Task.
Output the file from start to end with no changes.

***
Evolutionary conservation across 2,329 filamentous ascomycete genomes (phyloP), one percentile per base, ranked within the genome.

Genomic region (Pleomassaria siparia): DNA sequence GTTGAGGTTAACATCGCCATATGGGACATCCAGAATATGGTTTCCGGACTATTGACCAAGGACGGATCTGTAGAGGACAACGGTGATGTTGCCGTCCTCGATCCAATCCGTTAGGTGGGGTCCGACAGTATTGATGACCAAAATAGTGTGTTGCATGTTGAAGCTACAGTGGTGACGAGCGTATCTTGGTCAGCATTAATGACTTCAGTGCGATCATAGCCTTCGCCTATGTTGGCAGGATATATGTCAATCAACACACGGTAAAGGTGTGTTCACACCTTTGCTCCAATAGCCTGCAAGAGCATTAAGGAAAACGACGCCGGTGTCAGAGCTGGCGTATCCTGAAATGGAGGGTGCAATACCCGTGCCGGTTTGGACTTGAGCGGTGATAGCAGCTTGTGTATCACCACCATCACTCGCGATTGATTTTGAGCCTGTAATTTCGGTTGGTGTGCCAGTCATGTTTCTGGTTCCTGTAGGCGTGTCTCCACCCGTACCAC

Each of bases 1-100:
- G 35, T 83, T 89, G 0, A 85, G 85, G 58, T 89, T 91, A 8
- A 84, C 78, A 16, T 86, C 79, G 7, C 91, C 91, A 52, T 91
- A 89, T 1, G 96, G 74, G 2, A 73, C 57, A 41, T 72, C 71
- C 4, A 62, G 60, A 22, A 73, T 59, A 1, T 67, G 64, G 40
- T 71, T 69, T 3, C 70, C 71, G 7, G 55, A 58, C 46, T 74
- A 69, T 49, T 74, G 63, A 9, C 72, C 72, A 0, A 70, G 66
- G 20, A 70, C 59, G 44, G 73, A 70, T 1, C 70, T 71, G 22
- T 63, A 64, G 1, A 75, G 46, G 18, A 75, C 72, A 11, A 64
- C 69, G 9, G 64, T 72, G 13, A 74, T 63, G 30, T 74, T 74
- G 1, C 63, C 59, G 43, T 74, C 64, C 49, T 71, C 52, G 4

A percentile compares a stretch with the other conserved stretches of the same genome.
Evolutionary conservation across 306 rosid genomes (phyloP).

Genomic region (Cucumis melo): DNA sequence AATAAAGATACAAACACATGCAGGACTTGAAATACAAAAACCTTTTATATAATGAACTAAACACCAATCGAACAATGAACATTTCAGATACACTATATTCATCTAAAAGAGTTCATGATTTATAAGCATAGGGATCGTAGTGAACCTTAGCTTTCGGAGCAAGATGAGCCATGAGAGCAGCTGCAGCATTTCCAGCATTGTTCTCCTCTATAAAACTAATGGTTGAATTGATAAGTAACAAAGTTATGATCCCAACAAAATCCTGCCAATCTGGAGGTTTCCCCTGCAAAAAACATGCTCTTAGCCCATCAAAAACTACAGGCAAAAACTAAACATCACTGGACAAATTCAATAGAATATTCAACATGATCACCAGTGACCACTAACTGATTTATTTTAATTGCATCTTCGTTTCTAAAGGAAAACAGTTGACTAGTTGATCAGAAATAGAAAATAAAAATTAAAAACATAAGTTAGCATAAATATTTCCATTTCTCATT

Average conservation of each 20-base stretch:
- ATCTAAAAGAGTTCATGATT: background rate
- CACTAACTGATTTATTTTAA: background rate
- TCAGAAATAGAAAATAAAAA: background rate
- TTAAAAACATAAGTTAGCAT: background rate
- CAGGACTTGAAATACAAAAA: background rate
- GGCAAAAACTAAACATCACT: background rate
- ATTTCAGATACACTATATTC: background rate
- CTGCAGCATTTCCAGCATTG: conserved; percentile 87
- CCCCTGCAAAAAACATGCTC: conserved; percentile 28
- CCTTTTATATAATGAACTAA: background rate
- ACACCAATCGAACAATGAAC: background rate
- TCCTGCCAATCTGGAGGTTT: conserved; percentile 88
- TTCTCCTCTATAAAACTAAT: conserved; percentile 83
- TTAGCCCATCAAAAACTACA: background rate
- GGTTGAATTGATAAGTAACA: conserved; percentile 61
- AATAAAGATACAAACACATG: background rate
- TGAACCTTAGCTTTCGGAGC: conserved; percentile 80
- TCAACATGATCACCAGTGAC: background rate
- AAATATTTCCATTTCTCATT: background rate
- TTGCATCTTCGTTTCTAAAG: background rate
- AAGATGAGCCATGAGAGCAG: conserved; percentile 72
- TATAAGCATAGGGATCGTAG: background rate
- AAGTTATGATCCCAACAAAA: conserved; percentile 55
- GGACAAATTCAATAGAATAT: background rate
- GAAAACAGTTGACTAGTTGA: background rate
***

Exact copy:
Evolutionary conservation across 2,329 filamentous ascomycete genomes (phyloP), one percentile per base, ranked within the genome.

Genomic region (Pleomassaria siparia): DNA sequence GTTGAGGTTAACATCGCCATATGGGACATCCAGAATATGGTTTCCGGACTATTGACCAAGGACGGATCTGTAGAGGACAACGGTGATGTTGCCGTCCTCGATCCAATCCGTTAGGTGGGGTCCGACAGTATTGATGACCAAAATAGTGTGTTGCATGTTGAAGCTACAGTGGTGACGAGCGTATCTTGGTCAGCATTAATGACTTCAGTGCGATCATAGCCTTCGCCTATGTTGGCAGGATATATGTCAATCAACACACGGTAAAGGTGTGTTCACACCTTTGCTCCAATAGCCTGCAAGAGCATTAAGGAAAACGACGCCGGTGTCAGAGCTGGCGTATCCTGAAATGGAGGGTGCAATACCCGTGCCGGTTTGGACTTGAGCGGTGATAGCAGCTTGTGTATCACCACCATCACTCGCGATTGATTTTGAGCCTGTAATTTCGGTTGGTGTGCCAGTCATGTTTCTGGTTCCTGTAGGCGTGTCTCCACCCGTACCAC

Each of bases 1-100:
- G 35, T 83, T 89, G 0, A 85, G 85, G 58, T 89, T 91, A 8
- A 84, C 78, A 16, T 86, C 79, G 7, C 91, C 91, A 52, T 91
- A 89, T 1, G 96, G 74, G 2, A 73, C 57, A 41, T 72, C 71
- C 4, A 62, G 60, A 22, A 73, T 59, A 1, T 67, G 64, G 40
- T 71, T 69, T 3, C 70, C 71, G 7, G 55, A 58, C 46, T 74
- A 69, T 49, T 74, G 63, A 9, C 72, C 72, A 0, A 70, G 66
- G 20, A 70, C 59, G 44, G 73, A 70, T 1, C 70, T 71, G 22
- T 63, A 64, G 1, A 75, G 46, G 18, A 75, C 72, A 11, A 64
- C 69, G 9, G 64, T 72, G 13, A 74, T 63, G 30, T 74, T 74
- G 1, C 63, C 59, G 43, T 74, C 64, C 49, T 71, C 52, G 4

A percentile compares a stretch with the other conserved stretches of the same genome.
Evolutionary conservation across 306 rosid genomes (phyloP).

Genomic region (Cucumis melo): DNA sequence AATAAAGATACAAACACATGCAGGACTTGAAATACAAAAACCTTTTATATAATGAACTAAACACCAATCGAACAATGAACATTTCAGATACACTATATTCATCTAAAAGAGTTCATGATTTATAAGCATAGGGATCGTAGTGAACCTTAGCTTTCGGAGCAAGATGAGCCATGAGAGCAGCTGCAGCATTTCCAGCATTGTTCTCCTCTATAAAACTAATGGTTGAATTGATAAGTAACAAAGTTATGATCCCAACAAAATCCTGCCAATCTGGAGGTTTCCCCTGCAAAAAACATGCTCTTAGCCCATCAAAAACTACAGGCAAAAACTAAACATCACTGGACAAATTCAATAGAATATTCAACATGATCACCAGTGACCACTAACTGATTTATTTTAATTGCATCTTCGTTTCTAAAGGAAAACAGTTGACTAGTTGATCAGAAATAGAAAATAAAAATTAAAAACATAAGTTAGCATAAATATTTCCATTTCTCATT

Average conservation of each 20-base stretch:
- ATCTAAAAGAGTTCATGATT: background rate
- CACTAACTGATTTATTTTAA: background rate
- TCAGAAATAGAAAATAAAAA: background rate
- TTAAAAACATAAGTTAGCAT: background rate
- CAGGACTTGAAATACAAAAA: background rate
- GGCAAAAACTAAACATCACT: background rate
- ATTTCAGATACACTATATTC: background rate
- CTGCAGCATTTCCAGCATTG: conserved; percentile 87
- CCCCTGCAAAAAACATGCTC: conserved; percentile 28
- CCTTTTATATAATGAACTAA: background rate
- ACACCAATCGAACAATGAAC: background rate
- TCCTGCCAATCTGGAGGTTT: conserved; percentile 88
- TTCTCCTCTATAAAACTAAT: conserved; percentile 83
- TTAGCCCATCAAAAACTACA: background rate
- GGTTGAATTGATAAGTAACA: conserved; percentile 61
- AATAAAGATACAAACACATG: background rate
- TGAACCTTAGCTTTCGGAGC: conserved; percentile 80
- TCAACATGATCACCAGTGAC: background rate
- AAATATTTCCATTTCTCATT: background rate
- TTGCATCTTCGTTTCTAAAG: background rate
- AAGATGAGCCATGAGAGCAG: conserved; percentile 72
- TATAAGCATAGGGATCGTAG: background rate
- AAGTTATGATCCCAACAAAA: conserved; percentile 55
- GGACAAATTCAATAGAATAT: background rate
- GAAAACAGTTGACTAGTTGA: background rate